Manuals for Penitents in Medieval England 


Thank you for taking part in the Medieval Herald! Can you please begin by giving us a brief overview of your book?

Thank you for discussing the book with me! My book is the first full length overview of a widely popular group of works from medieval England known as manuals for penitents. 

Can you explain what ‘Manuals for Penitents’ is? 
Absolutely.  Manuals for penitents were guidebooks designed to help penitents prepare to confess their sins. Confession was an important part of life in medieval England, especially after the Fourth Lateran Council of 1215, which mandated that everyone who had reached the age of majority (usually between 7 and 14 years of age) had to confess their sins to a priest at least once a year or risk excommunication. 

After this council, there was a marked interest in guidelines about how to confess properly. The stakes were high; the Church insisted that a single forgotten sin could ruin the immortal soul. This led to a wave of manuals designed to translate complex theological topics into a form that the general public could understand. So, for example, the Manuel des péchés (c. 1260) and its English translation, Handlyng Synne (c. 1303-17)both explain that using foul language is a type of lust, and they illustrate this notion using the story of a nun who was punished for using foul language.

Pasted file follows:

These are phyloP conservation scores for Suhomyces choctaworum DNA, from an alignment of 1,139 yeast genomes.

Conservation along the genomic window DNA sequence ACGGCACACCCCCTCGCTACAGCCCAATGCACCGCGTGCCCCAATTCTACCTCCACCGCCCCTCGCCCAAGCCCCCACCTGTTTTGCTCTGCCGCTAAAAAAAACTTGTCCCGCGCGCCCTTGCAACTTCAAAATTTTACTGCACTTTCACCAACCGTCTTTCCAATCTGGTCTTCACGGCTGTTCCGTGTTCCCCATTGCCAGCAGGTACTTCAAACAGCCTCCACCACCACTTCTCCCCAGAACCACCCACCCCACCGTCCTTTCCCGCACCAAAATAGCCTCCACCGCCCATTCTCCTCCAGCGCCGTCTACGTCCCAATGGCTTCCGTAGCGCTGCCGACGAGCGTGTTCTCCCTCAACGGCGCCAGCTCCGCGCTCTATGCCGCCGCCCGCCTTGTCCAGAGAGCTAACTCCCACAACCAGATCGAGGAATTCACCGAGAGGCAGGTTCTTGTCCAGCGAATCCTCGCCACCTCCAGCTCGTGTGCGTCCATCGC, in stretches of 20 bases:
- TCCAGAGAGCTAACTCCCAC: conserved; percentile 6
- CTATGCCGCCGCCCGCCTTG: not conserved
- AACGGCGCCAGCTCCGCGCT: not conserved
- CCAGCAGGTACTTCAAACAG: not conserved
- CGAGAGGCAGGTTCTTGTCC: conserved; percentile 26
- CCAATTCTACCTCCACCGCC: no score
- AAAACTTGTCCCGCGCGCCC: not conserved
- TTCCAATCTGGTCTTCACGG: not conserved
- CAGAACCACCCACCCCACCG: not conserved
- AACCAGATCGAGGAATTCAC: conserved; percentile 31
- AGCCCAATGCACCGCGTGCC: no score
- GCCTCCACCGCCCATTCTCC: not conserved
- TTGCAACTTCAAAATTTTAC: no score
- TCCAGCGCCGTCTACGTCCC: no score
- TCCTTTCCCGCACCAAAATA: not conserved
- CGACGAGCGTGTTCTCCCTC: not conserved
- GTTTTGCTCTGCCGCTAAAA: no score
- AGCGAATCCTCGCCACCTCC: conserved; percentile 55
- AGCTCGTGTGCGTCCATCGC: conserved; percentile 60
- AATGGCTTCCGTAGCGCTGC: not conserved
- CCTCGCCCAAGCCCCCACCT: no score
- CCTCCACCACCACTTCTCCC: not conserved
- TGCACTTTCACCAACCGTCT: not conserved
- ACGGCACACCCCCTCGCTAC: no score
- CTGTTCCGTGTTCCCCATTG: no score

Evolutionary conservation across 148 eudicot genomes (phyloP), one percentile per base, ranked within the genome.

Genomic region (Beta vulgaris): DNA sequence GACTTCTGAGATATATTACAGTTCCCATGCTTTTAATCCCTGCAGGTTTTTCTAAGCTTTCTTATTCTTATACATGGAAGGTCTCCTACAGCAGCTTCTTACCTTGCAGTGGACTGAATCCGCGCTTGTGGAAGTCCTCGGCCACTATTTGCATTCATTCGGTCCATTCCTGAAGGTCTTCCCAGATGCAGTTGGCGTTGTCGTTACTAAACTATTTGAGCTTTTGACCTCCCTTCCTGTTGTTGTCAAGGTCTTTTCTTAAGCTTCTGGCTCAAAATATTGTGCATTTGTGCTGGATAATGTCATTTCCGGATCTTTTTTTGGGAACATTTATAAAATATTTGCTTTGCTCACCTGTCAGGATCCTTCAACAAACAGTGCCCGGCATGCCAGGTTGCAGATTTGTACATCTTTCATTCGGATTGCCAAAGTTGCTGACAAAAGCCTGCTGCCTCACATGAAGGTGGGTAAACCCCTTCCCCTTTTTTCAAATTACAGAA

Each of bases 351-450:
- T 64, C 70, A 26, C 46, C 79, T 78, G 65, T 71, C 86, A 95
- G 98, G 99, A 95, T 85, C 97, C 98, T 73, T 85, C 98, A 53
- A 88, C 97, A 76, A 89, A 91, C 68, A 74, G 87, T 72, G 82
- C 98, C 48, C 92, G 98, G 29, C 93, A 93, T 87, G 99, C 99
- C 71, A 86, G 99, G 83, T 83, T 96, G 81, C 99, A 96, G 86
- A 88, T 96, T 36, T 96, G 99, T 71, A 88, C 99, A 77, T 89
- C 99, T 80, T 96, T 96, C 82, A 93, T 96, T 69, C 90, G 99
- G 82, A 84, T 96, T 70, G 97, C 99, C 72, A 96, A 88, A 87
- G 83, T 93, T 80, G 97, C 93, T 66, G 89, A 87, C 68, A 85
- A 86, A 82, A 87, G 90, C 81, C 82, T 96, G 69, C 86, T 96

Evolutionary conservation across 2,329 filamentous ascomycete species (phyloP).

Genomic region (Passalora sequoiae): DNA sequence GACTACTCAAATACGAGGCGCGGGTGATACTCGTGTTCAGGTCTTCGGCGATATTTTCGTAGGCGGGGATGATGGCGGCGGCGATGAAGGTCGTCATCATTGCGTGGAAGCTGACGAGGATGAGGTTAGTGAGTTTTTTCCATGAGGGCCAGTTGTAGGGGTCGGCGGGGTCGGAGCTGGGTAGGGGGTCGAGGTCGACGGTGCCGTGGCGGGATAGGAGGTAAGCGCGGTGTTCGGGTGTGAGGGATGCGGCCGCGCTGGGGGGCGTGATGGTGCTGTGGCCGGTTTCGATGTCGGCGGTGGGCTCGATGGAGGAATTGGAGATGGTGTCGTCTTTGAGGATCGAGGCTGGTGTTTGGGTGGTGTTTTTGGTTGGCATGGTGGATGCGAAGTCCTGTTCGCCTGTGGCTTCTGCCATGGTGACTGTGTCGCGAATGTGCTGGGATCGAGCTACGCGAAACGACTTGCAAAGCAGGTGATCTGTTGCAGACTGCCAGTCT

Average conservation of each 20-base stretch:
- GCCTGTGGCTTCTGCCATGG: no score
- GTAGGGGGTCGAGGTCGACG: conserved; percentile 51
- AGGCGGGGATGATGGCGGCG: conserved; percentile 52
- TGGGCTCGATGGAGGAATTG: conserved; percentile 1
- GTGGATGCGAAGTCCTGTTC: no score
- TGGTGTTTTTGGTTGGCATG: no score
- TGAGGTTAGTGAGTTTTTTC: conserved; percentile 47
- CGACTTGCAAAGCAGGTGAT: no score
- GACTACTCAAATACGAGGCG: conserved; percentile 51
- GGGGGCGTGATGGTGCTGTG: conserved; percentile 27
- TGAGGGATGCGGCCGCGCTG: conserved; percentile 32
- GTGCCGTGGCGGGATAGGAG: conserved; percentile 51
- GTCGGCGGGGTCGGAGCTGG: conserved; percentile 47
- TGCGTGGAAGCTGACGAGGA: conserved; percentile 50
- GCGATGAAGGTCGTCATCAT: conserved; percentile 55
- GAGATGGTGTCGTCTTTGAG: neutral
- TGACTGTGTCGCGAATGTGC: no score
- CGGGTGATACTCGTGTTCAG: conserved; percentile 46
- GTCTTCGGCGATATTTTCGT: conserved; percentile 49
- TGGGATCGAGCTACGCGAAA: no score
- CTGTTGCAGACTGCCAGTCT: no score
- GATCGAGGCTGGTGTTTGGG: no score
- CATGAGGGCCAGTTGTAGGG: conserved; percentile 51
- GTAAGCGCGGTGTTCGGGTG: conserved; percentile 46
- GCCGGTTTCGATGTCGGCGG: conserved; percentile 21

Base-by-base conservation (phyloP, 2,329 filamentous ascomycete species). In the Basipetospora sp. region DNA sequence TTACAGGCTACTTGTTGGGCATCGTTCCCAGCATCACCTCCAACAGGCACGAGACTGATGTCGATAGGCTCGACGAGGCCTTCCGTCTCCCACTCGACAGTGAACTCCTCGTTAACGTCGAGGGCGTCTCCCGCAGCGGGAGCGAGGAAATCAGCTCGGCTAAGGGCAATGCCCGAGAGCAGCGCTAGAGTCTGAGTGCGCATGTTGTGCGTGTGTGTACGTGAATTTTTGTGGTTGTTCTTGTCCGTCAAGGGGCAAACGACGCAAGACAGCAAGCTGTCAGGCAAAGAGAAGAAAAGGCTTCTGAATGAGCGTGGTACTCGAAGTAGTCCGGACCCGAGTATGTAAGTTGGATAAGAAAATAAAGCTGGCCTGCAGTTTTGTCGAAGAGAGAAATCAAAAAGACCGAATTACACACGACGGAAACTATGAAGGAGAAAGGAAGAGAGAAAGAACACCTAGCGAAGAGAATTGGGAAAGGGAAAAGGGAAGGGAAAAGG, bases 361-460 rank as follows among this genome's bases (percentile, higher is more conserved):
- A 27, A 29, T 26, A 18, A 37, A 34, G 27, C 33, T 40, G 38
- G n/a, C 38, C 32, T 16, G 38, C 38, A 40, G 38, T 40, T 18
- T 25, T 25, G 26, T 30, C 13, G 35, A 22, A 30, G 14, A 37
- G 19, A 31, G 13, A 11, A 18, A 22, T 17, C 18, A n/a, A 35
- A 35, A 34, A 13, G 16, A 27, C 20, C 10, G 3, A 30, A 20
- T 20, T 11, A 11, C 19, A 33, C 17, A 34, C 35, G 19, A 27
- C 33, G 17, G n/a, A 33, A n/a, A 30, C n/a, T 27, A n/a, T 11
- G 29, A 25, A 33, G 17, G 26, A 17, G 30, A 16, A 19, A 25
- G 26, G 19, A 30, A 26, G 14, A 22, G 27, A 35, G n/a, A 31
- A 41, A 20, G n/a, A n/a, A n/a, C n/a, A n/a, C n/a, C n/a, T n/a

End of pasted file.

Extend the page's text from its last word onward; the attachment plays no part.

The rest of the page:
To make the idea of sin accessible to the general public, these manuals use many of the features of medieval romance, including verse forms and narrative sequences. Manuals for penitents became incredibly popular—so much so that they became the subject of parody and literary adaptation. John Gower’s Confessio Amantis is one famous example. One of my personal favourites is the Speculum Gy de Warewyke, which uses the popular romance figure of Guy of Warwick to teach its readers about sin.

Your book is the first full-length overview of this body of writing and its material and social contexts, why do you think that is? Do you think this genre has been overlooked? Why do you think that may have been?